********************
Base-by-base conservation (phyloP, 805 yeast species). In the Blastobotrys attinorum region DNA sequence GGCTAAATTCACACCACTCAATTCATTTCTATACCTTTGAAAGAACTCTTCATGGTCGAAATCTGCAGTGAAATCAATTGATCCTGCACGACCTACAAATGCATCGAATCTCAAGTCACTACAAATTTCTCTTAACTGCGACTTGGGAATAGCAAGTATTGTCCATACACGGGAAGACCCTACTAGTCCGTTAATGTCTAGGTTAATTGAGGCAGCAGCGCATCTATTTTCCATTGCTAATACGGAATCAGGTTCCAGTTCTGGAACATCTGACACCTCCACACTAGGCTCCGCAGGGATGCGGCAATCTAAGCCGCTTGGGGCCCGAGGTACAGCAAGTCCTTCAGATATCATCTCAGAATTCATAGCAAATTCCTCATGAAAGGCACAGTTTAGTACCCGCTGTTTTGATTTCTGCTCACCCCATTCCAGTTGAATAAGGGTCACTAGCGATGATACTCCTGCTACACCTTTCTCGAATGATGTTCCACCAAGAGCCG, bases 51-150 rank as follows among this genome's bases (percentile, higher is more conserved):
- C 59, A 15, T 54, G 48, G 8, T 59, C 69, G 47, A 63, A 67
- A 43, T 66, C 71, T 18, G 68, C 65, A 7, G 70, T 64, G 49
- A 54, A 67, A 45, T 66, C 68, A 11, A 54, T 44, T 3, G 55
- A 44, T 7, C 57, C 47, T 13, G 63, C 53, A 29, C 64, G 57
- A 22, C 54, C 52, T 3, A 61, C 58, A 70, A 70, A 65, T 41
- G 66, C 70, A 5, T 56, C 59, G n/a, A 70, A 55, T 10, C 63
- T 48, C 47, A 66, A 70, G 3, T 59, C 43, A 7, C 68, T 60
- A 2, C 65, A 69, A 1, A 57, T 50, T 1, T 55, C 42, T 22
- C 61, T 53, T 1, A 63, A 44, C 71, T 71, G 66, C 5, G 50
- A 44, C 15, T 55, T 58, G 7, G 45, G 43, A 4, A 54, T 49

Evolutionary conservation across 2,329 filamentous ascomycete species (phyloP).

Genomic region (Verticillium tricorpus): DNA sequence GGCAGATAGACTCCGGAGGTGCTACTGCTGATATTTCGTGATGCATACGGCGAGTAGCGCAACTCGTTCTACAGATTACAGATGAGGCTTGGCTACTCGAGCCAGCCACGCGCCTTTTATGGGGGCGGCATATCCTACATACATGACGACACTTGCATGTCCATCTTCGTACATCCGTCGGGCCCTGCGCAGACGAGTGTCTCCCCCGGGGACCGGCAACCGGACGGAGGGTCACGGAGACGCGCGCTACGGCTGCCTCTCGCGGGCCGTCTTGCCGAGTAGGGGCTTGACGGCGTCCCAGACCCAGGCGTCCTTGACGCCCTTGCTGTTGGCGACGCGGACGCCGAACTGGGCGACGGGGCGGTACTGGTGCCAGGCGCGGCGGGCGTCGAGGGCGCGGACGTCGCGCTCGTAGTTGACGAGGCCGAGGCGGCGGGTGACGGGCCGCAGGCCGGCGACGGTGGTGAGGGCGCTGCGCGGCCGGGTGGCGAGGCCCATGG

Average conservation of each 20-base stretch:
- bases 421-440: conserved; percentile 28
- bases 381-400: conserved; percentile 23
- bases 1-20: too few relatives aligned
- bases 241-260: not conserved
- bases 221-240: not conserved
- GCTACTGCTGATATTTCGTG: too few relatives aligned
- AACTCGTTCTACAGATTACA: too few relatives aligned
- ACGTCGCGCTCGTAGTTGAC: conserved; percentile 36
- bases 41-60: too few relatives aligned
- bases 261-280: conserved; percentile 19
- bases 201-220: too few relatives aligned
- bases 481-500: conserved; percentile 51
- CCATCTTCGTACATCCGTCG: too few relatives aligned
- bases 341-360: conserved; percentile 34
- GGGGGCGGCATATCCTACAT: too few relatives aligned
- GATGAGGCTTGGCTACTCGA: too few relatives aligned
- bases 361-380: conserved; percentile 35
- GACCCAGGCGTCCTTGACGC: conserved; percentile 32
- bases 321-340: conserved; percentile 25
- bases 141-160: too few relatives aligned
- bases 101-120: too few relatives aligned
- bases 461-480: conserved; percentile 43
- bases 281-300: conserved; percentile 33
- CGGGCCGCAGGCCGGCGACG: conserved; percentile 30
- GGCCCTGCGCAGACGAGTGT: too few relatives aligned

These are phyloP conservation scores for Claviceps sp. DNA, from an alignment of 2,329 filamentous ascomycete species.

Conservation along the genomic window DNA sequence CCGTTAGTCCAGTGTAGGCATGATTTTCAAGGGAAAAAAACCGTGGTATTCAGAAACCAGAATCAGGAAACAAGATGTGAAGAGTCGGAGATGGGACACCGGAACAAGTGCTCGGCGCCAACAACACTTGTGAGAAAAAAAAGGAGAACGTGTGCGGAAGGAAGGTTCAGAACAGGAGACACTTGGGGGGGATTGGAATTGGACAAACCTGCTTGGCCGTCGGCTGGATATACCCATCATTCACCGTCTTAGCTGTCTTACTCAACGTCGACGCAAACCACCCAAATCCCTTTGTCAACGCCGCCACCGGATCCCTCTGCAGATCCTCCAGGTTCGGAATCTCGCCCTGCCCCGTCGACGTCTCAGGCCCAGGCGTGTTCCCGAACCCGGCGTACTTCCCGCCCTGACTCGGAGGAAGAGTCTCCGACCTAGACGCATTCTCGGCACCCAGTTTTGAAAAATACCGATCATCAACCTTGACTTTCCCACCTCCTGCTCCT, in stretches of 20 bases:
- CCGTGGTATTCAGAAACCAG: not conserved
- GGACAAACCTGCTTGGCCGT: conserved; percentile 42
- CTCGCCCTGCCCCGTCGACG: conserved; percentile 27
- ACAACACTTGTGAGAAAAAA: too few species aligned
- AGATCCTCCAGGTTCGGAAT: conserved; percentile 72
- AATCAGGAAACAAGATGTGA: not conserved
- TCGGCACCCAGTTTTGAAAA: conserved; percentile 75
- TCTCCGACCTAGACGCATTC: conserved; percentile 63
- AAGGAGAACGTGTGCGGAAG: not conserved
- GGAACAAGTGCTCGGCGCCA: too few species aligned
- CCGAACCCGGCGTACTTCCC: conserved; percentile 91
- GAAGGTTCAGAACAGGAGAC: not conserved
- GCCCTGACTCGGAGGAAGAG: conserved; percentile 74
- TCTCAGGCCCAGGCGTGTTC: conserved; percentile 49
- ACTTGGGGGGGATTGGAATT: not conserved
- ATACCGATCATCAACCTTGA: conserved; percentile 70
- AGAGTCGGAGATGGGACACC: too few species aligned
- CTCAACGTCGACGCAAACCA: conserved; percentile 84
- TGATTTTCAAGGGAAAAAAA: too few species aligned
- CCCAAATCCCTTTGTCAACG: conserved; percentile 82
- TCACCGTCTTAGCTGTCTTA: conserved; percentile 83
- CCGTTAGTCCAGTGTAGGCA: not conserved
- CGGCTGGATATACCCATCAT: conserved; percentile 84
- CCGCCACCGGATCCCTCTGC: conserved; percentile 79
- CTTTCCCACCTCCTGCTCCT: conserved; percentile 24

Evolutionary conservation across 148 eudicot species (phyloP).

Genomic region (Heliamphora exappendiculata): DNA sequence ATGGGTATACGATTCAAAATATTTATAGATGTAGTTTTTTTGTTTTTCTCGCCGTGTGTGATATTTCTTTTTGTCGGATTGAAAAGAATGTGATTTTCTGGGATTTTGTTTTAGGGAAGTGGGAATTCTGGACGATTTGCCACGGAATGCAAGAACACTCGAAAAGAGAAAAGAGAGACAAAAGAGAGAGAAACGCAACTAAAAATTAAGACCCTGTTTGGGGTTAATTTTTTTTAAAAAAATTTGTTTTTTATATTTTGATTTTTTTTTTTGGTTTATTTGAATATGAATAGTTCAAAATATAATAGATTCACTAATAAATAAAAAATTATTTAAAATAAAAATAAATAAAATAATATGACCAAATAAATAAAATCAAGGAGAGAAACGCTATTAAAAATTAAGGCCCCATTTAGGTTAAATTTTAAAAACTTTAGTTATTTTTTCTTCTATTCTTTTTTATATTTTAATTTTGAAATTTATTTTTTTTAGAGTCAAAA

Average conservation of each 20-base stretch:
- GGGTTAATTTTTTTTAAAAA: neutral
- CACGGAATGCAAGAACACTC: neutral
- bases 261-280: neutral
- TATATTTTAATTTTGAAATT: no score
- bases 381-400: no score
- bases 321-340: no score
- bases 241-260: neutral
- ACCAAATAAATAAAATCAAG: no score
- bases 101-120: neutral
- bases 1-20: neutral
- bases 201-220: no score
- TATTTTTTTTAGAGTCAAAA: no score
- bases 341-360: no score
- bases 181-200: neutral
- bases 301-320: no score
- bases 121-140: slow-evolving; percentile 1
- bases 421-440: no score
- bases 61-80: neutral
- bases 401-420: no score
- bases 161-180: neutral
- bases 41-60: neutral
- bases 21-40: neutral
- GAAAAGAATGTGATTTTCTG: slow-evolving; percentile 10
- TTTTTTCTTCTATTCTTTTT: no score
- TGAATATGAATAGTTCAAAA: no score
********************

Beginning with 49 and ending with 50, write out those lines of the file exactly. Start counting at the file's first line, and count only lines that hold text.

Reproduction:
- TCTCCGACCTAGACGCATTC: conserved; percentile 63
- AAGGAGAACGTGTGCGGAAG: not conserved